Juan, for the wave measurements the tilt becomes important for the performance of the AST. The velocity measurements and processing are not as sensitive to tilt.
The acoustic energy from the AST ping reflecting from the surface becomes more more reduced as an AWAC becomes more and more tilted. The magic number for permissible tilt is 10 degrees; above this one will see that finding the ocean surface becomes challenging when attemping wave measurements. What often happens is that the there are too many samples which we refer to as Bad Detects and a wave burst can not be properly processed. It is for this very reason that we do not bother to use the three other beams for AST measurements; these beams are angled at 25 degrees from vertical and would give poor results.
The resulting tilt from the combined pitch and roll seems to really deteriorate above 10 degrees, however we at Nortek encourage our users to try their best to have the AWAC deployed within 5 degrees of vertical. This may seem challenging for some types of deployments, so you may want to consider either deploying with a diver who can manually position the frame or use a gimbal which ensures vertical orientation.
As a side note, an AWAC deployed on a subsurface buoy has demonstrated to maintain vertical orientation within our specified tilt limits and AST performance is typically very similar to a bottom mounted AWAC.
The heading should really be stable for a bottom mounted if it is moving then you will likely see a small degree of error in the directional wave estimates (as well as current measurements). I suspect that if this happens it is during large wave events and/or shallow water deployments where bottom currents from the waves are strong. If you are seeing this throughout the deployment then you may want to reconsider how the AWAC is fixed to the bottom (anchored or weighted).
But back to Juan's original question, if the heading changes during a wave burst, then this will be reflected in the directional estimate. How much it changes, how it changes (back and forth or one big change), and when the heading changed in the burst it changes will all effect the directional estimate. I suspect that oscillating heading will simply smear the directional estimates but the mean may still be "reasonable". Large jumps and when they occur in the burst are more difficult to say how much they effect the resulting wave estimates.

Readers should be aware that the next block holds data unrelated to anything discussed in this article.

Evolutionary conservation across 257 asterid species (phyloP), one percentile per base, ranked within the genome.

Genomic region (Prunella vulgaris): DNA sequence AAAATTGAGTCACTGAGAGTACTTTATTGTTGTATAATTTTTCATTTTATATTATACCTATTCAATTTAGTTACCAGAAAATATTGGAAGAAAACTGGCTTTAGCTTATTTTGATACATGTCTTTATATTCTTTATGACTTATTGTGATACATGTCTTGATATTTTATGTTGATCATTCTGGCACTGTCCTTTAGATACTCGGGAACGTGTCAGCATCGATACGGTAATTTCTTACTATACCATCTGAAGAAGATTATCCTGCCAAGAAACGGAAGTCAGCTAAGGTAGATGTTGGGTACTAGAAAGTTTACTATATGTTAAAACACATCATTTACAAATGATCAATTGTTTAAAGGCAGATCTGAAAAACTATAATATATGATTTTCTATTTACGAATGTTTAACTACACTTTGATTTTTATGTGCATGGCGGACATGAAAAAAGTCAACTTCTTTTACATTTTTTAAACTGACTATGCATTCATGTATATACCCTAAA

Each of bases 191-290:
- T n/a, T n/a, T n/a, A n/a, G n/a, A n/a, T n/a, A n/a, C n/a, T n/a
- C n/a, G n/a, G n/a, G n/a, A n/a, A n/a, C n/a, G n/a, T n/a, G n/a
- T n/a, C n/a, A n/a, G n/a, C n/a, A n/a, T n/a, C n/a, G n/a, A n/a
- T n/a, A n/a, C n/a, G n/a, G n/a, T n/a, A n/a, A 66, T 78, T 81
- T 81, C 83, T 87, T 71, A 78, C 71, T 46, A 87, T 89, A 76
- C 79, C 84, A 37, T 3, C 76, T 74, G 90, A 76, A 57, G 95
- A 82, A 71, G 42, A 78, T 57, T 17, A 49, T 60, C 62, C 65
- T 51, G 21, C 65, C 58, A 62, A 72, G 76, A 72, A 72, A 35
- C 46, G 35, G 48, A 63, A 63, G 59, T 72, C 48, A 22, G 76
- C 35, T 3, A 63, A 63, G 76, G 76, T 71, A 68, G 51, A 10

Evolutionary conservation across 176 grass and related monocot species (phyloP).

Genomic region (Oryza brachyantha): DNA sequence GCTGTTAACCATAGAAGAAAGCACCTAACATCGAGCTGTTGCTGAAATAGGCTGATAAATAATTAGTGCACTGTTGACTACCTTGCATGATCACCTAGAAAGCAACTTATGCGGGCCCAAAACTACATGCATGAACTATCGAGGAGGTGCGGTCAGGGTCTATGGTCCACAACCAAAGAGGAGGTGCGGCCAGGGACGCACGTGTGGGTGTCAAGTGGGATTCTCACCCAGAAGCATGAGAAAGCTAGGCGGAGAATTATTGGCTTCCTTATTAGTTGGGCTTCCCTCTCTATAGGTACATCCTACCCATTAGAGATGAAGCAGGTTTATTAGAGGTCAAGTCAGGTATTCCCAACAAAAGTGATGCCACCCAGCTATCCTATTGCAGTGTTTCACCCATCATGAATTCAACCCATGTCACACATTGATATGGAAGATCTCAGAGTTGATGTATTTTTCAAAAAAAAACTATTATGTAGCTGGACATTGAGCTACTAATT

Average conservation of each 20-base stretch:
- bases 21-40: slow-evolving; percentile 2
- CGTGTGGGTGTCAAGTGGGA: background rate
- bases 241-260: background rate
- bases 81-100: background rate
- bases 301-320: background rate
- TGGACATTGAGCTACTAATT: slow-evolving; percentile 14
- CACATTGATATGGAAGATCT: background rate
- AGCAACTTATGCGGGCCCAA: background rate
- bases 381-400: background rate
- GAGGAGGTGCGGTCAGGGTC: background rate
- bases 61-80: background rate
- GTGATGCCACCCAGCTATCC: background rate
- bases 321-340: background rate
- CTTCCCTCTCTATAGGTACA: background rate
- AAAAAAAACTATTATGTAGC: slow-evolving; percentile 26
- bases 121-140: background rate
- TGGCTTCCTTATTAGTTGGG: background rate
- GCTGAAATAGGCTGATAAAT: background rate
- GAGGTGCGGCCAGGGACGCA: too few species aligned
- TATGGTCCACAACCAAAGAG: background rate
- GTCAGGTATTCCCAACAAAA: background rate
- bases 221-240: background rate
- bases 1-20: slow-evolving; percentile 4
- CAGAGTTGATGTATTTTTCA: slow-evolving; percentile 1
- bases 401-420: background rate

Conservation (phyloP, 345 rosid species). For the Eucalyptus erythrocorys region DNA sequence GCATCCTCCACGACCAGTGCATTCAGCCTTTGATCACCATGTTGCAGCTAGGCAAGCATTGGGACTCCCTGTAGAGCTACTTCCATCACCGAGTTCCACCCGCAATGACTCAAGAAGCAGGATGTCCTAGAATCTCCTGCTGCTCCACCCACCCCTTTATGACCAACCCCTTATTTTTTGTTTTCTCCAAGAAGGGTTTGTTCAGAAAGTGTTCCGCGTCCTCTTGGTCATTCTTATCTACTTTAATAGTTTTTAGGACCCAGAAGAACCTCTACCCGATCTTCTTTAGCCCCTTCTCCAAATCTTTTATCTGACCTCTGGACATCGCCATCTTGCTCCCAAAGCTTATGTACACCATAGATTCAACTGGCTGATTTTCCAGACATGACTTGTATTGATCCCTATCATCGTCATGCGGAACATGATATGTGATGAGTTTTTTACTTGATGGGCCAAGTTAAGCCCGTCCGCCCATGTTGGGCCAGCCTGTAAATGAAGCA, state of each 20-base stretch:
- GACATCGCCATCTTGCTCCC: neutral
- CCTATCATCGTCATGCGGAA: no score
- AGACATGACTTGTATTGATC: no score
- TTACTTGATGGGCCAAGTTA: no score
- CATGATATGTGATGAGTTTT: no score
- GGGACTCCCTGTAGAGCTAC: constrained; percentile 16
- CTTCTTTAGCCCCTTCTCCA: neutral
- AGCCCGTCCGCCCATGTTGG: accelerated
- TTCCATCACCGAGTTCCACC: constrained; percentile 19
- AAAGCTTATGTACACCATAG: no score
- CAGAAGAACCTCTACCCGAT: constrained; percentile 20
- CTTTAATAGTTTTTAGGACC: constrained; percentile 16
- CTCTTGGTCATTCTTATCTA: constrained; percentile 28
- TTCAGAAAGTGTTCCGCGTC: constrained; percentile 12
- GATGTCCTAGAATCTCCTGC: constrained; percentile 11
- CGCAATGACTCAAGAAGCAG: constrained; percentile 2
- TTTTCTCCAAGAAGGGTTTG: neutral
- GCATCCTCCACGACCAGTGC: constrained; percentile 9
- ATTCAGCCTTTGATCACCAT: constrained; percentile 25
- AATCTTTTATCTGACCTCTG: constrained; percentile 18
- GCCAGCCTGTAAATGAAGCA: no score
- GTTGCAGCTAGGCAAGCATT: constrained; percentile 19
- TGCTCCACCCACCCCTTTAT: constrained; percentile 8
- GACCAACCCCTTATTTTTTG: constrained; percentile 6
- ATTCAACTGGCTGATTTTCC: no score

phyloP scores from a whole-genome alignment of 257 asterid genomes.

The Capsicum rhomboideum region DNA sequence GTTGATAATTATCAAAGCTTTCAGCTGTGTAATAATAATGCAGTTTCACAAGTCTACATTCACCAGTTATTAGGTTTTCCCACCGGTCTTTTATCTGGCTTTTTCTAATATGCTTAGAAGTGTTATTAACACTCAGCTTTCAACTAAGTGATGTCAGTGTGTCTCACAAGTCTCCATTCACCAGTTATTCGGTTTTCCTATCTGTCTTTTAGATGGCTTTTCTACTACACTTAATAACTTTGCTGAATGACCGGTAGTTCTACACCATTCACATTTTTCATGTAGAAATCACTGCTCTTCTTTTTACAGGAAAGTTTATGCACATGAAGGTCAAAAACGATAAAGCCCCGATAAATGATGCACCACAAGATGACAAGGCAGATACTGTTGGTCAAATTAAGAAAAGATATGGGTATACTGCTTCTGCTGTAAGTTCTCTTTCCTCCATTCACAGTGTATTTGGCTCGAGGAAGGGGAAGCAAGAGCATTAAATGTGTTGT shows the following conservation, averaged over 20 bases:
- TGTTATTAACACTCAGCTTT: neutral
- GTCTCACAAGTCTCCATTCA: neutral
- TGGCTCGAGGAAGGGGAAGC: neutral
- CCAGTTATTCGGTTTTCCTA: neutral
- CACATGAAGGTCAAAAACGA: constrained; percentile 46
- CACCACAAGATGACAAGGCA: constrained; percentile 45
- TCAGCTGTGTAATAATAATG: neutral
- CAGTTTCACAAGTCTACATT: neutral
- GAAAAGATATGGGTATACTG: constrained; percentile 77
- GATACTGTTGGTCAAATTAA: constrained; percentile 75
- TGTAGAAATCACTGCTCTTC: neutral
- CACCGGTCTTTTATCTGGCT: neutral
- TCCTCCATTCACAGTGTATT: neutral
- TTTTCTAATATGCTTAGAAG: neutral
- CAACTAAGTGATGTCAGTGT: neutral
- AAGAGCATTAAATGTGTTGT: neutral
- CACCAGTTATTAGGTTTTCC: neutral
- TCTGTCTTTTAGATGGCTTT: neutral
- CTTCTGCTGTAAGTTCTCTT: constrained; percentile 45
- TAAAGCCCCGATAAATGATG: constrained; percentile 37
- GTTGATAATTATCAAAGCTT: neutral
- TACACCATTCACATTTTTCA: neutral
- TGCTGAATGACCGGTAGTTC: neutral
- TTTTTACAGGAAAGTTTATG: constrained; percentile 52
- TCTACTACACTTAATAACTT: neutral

We have no firm recogmendation for heading limits, but I like your suggestion of keeping it under 5 degrees
One solution to the problem of heading changes is to configure the AWAC wave measurements to collect data in SUV mode. This will account for changes in the heading for each wave sample
Juan, I would be happy to have a look at your data. You may post it on our ftp site:
After you have posted the file, please send an email to firstname.lastname@example.org to let us know it is there and tell us what you would like like us to have a look at.
Re: AWAC tilt limitsPosted by Jonas Røstad at November 01. 2011
Re: AWAC tilt limitsPosted by Camille Couzi at June 11. 2012
This is a question about the processing methodology to export the wap file, and error codes.
I have a .wpr file corresponding to a deployment of a 600kHz AWAC. This instrument has been deployed at a location which is approximately 40m deep.
The pitch and roll values are between 1 and 7 degrees in absolute values.
The .wpr has been processed using the PDWaveBase library, with a nProcMethod=MLMST 4 , and nSpectrum=2 (back up spectra for AST, base for other) (inputs of the PDSetProcPar function).
According to the PDwaveBase documentation, "The nSpectrum parameter specifies which estimate will be used to estimate the non-directional spectrum and associated parameters. For the AWAC with AST it is encouraged to use the “auto” setting of 2. This will always use the AST and default to the pressure or velocity based on the measured depth.”
When launching the PDwaveBase to get the wap file, I find that in the colum corresponding to the Hm0 and Tp there are -99999 values for all the bursts, and for some other parameters, this value appear from time to time.
The error code (last column of the wap file) shows mainly these errors:
1027 = 100 0000 0011 : High AST Data Loss + no pressure + low pressure
1043 = 100 0001 0011 : High AST Data Loss + no pressure + low pressure+ Unreasonable Estimate
High AST Data Loss = This indicates that the too many points were lost during the data clean-up or despiking steps. The level at which the data loss in the AST time series is considered excessive is 10% of the data.
What can be the cause of this?
40meters deployment is in the range of AWAC measurements, how is it possible to have so much AST data loss and no pressure record??
Shall we process the .wpr using a SUV method? What are the ranges of depth best suitable for each kind of processing methodology?
Find attached to this message a folder which contains the .whd and the .wap file.
Thanks in advance for your help